This is the story of Yan, a young woman haunted by fleeting images of what she believes to be dead people. Told that it is all in her mind by her psychologist Jim, Yan still cannot find any... See full summary »
This is the story of Yan, a young woman haunted by fleeting images of what she believes to be dead people. Told that it is all in her mind by her psychologist Jim, Yan still cannot find any other explanations for her visions. Soon, her suspicions are confirmed when Jim begins seeing the same things she does and the two begin to unravel a mystery that leads to a forgotten past. Written by
Jim is a psychiatrist that convinces people that ghosts are just in their mind and doesn't truly exist. Yan is a girl with a troubled past that haunts her. She sees ghosts in her new Apartment, but Jim convinces her that these are all in her imagination. The psychiatric part of the film never gets dull and repetitive, and some if it is actually quite convincing. Jim talking to himself about his patients and this and that of psychology is one of the most interesting parts in the film. It never gets forced or unnecessary.
The horror parts of the film are usually just jump scares and most of it has to do with music, but it's still effective. The first part that made me jump was when the title appeared. So, it's pretty much expected to be jumping up and down throughout the whole film. The plot isn't original. But then it doesn't have to. It's simply about people thinking that they're seeing ghosts. It's not entirely a horror film. The scares come in quite surprisingly, and all of them are just the imagination of the characters. Nothing really memorable, but still effective.
I liked how the film tried to stay away from the clichés that most Asian horror have: A girl in a dress slowly walking with her long hair covering her face. I'm quite convinced that they made the long dead girlfriend of Jim's hair to be very short so that they wouldn't end up with that effect (which is pretty much unavoidable, long hair or not).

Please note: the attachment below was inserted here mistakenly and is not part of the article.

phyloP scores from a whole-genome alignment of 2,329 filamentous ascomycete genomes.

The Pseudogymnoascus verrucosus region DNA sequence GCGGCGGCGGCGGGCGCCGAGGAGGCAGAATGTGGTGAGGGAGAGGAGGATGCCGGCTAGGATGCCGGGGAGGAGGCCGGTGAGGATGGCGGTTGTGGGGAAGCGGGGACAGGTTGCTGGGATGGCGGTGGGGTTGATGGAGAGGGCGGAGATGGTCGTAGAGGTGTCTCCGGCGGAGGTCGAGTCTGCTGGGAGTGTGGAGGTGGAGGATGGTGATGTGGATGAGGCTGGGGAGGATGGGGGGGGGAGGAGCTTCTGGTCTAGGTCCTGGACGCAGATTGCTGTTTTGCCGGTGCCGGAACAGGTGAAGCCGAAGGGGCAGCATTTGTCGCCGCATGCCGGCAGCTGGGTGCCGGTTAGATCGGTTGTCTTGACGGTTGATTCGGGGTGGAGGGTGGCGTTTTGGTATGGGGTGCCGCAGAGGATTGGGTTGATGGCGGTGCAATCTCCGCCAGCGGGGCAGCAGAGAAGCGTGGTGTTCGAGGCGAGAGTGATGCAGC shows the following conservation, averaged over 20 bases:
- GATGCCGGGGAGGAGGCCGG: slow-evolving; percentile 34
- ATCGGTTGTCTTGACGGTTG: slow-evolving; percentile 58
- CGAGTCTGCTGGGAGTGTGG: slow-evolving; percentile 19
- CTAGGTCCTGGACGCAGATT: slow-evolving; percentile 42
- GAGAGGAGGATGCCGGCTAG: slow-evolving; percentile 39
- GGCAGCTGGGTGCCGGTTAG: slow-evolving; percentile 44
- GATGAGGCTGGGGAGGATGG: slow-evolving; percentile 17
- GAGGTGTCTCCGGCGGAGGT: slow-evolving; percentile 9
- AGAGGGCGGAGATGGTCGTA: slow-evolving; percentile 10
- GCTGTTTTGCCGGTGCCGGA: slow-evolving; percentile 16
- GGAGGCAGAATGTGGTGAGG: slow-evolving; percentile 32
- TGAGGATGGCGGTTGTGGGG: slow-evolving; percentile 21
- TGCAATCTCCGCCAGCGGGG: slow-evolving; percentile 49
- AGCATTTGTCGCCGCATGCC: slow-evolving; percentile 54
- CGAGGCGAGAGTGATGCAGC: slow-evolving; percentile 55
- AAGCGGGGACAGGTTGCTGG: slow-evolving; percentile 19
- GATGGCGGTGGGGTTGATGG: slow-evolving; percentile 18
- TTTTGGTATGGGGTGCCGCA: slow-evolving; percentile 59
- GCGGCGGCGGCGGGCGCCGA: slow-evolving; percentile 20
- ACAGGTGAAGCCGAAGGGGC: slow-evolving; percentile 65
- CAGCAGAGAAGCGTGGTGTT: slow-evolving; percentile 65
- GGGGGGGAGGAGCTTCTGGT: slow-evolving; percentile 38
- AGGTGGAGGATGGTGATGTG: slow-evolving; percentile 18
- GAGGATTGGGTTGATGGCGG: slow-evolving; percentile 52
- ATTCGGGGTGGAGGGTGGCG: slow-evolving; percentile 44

The characters are played excellently by the actors. Leslie Cheung (his last film, to which after making this movie, is said to have completely changed and got severely depressed. Jumped off a building and died soon in the hospital) is fantastic as Jim, the psychiatrist with the troubled past. Karena Lam and other supporting roles give out excellent performances as well.
Although the film has great performances and a pretty good story to tell, it's the ending where it fell apart. The movie suddenly becomes a lovestory with lots of cheese. It truly felt very, very different, and was quite unnecessary to end it that way. Yes, Jim overcoming and accepting, instead of forgetting, his past was how he was able to be cured. I loved the part when the character's roles are switched after Yan has recovered. After facing her parents, Jim is now the one that needs help. But the ending was simply a disappointment.
But the film does give out some great messages. Ghosts aren't what horror films, T.V. shows or books would have us believe to be. It's our troubled past that haunts us. And letting go of this past and not remembering it isn't the only thing you can do. You can simply accept it and choose to live a normal life. This is the conflict that almost all the characters are facing. We find out that the landlord, in what could possibly be the creepiest part of the film, actually prepares his long dead wife and kid's slippers in the doorway and cooks extra food for them.
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